Friday, December 5

Donald Scott - A New Model of Magnetic Structure in Space - 2014

Hi and welcome. My Name is Don Wesley.
Magnetism has always "held" me fascinated.
Especially today December 6, 2014


Published on May 16, 2014
Dr. Donald Scott described his investigation of the inherent properties of Birkeland currents and subsequent discovery that they produce
unexpectedly far-reaching magnetic fields in cosmic space. These fields collect matter and compress it into concentric hollow cylinders. They also produce a long-range attractive force on other such currents. Without involving mathematics, Scott describes the results of his analysis of the magnetic structures that are produced by, and that surround, Birkeland Currents. This work and its results gives new insight into the understanding of the electrical properties of space.

Dr. Scott earned his Bachelors and Masters degrees in Electrical Engineering at the University of Connecticut. He earned a Doctorate in Electrical Engineering at the Worcester Polytechnic Institute, Worcester, Massachusetts, and was a member of the faculty of the Department of Electrical & Computer Engineering at the University of Massachusetts/Amherst from 1959 until his retirement in 1998. During that time he was the recipient of several good-teaching awards and authored numerous scientific papers and chapters. In 1987, the McGraw-Hill Book Company published his 730-page textbook, An Introduction To Circuit Analysis -- A Systems Approach. In addition, Dr. Scott published the classic, Electric Sky (2006), 256 pages of compelling material on the Electric Universe and plasma cosmology.

The secret to creative education, I learned as a teen, My Secret way of getting educated.

 "This is the real secret of life --
to be completely engaged with what you are doing in the here and now.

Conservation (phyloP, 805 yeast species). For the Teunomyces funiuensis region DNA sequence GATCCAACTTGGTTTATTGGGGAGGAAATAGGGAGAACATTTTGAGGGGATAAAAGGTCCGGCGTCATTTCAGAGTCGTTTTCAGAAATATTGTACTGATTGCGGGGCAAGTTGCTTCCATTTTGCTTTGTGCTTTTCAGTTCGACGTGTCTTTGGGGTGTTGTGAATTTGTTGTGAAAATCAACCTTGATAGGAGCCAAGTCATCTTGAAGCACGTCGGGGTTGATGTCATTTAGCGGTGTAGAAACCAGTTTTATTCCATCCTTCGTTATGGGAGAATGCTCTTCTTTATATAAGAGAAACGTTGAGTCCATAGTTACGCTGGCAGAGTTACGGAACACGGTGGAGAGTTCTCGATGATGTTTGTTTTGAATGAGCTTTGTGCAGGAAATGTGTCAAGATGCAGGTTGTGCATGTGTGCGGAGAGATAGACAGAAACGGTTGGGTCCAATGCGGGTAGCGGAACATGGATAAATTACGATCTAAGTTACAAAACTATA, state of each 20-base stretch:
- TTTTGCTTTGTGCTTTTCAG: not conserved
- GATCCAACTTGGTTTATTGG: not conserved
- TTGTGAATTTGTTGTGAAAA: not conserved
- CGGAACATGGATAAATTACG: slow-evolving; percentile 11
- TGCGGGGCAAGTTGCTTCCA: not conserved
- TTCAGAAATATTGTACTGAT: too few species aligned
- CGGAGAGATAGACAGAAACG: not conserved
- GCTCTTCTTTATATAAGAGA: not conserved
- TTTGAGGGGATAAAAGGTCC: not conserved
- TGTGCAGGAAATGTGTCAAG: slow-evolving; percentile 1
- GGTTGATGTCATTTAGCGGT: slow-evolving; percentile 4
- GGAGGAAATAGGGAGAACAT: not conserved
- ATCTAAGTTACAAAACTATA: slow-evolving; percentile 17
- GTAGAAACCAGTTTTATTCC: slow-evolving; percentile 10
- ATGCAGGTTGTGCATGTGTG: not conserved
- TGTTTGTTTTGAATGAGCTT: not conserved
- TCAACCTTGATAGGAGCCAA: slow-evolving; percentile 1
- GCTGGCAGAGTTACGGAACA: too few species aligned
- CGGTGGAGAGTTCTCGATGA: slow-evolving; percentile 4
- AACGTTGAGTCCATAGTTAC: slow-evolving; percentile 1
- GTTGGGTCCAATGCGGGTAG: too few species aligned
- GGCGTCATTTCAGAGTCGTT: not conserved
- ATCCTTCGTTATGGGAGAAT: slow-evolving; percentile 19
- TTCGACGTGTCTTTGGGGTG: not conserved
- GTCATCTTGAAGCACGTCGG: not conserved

And instead of calling it work, realize it is play."
Alan Wilson Watts

"Much of my school time I disliked.
There was a time after 8th grade, when I preferred the science of billiards. I took the year off and learned Billiards at the local Pool Hall.

 I carried on 'learning' new disciplines... one at a time; until I knew many extremely well: many disciplines and all the levels of the English language needed for each discipline. My education was learning forever... many disciplines; social and natural sciences and the humanities also. 
Interdisciplinary or Multidisciplinary cooperation as it was first called. I made a very good living selling my Know-How. Much more money than just being an Electrical Engineer. They bought me... a Jack of all Trades, and I got the job done very quickly!"

I'll be 81, April 17, 2014 and still excited about learning.
It keeps me alive and feeling great-enough to create a little something new.
I learned something new last night!  
Don John Wesley 1933.
Historically the first practical use of the multidisciplinary approach was during the Second World War by what became known as the military-industrial complex. Notably the Lockheed Aircraft Company set up its own special projects operation - nicknamed the skunk works - in 1943 to develop the XP-80 jet fighter aircraft in just 143 days.
In the 1960s and 1970s the multidisciplinary approach was successfully employed in the UK by architects, engineers and quantity surveyors working together on major public sector construction projects and, together with planners, sociologists, geographers and economists, on overseas regional and urban planning projects.